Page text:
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Eye diseases

Eyelid ptosis

This has an impact on appearance, vision and eye health.
Half of those over the age of 60 have drooping eyelids.
Half of those over the age of 60 have drooping eyelids.

What is eyelid ptosis?

Eyelid ptosis is the drooping of the upper eyelid in such a manner that the eye is shut closed more than usual and cannot be opened normally.

This not only generates appearance problems, but can also lead to an alteration in the lubrication of the eye’s surface –as the tears are not distributed appropriately by blinking–, and a reduction in the visual field. In the case of children (congenital ptosis (link)), it might also prevent eyesight from developing correctly and lead to “lazy eye” (link).

The loss of visual field occurs when eyelid ptosis is severe enough to cover the pupil through the visual stimuli enter the eye.

Other consequences you might notice if you have this badly positioned eyelid are:

  • Tired eyes, with a feeling of fatigue and heaviness on the eyelids because you are constantly trying to open your eye more fully.
  • Headaches due to the muscle tension maintained involuntarily to “pull” the eyelid up from the forehead.
  • Torticollis caused by adopting unsuitable postures to compensate for the visual obstacle (tilting your head, lifting your chin, etc.)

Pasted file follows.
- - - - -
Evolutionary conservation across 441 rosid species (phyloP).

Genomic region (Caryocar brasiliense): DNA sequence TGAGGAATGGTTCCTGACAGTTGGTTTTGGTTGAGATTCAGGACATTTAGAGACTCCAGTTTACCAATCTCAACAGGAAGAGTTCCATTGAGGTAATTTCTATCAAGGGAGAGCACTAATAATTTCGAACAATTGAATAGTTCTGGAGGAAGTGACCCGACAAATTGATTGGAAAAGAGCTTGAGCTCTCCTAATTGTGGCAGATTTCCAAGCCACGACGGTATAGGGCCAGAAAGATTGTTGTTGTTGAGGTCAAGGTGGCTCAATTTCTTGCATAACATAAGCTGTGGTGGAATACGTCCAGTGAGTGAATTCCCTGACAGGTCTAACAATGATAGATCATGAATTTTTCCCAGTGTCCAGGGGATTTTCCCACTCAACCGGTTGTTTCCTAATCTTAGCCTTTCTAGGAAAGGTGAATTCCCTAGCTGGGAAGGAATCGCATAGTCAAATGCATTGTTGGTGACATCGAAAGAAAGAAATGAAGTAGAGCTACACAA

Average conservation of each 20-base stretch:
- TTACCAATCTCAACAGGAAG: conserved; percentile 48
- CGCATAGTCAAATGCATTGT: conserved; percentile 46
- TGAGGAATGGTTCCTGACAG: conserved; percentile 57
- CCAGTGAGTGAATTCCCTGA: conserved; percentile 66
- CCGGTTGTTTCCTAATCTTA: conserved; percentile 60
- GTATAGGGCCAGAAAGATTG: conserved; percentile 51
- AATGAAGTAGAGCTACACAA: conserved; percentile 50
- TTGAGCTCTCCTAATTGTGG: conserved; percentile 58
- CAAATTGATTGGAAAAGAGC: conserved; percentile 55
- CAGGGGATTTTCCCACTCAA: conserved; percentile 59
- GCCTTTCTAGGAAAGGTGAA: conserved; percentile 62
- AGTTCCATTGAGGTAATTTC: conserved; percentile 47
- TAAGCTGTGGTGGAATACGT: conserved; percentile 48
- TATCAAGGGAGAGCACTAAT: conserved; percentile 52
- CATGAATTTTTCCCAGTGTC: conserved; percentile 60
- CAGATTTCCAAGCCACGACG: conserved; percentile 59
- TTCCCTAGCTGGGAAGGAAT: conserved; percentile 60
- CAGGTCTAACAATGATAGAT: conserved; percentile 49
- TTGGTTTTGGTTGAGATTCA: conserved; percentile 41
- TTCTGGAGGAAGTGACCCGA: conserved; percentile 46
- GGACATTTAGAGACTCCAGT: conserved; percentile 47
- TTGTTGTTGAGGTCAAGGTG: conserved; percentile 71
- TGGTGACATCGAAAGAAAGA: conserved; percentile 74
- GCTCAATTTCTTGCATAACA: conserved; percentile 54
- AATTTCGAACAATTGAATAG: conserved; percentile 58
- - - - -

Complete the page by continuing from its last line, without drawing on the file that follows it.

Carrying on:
Insofar as the aesthetic impact, don’t forget the repercussions that drooping eyelids might have in terms of personal acceptance and social relations.

There are several types of ptosis that depend on the causes of the disorder. These are some of the main ones:

  • Ageing: over time, the muscle that raises the eyelid becomes “loose” and loses the tension to support the eyelid in its correct position. This is the most common cause and, in fact, half of those over the age of 60 have some degree of eyelid ptosis.
  • Birth defects to the elevator muscle, the incorrect development of which prevents it from doing its job properly.
  • Lack of nerve stimulation of the elevator muscle, either due to oculomuscular paralysis or certain syndromes, such as Horner’s or Marcus-Gunn.
  • “Mechanical” problems due to the presence of tumours or cysts that prevent the eyelid from rising.
  • Eye trauma damaging the eyelid structures.

The solution to eyelid ptosis is surgery, with different minimally-invasive techniques that we select individually to ensure the best results depending on the type and degree of ptosis.

The benefits of surgery are aesthetical and functional, as we improve the symmetry and natural look of the face with the utmost care for eyesight and eye structures. The Miranza clinics have a team of expert oculoplastic surgeons for this purpose.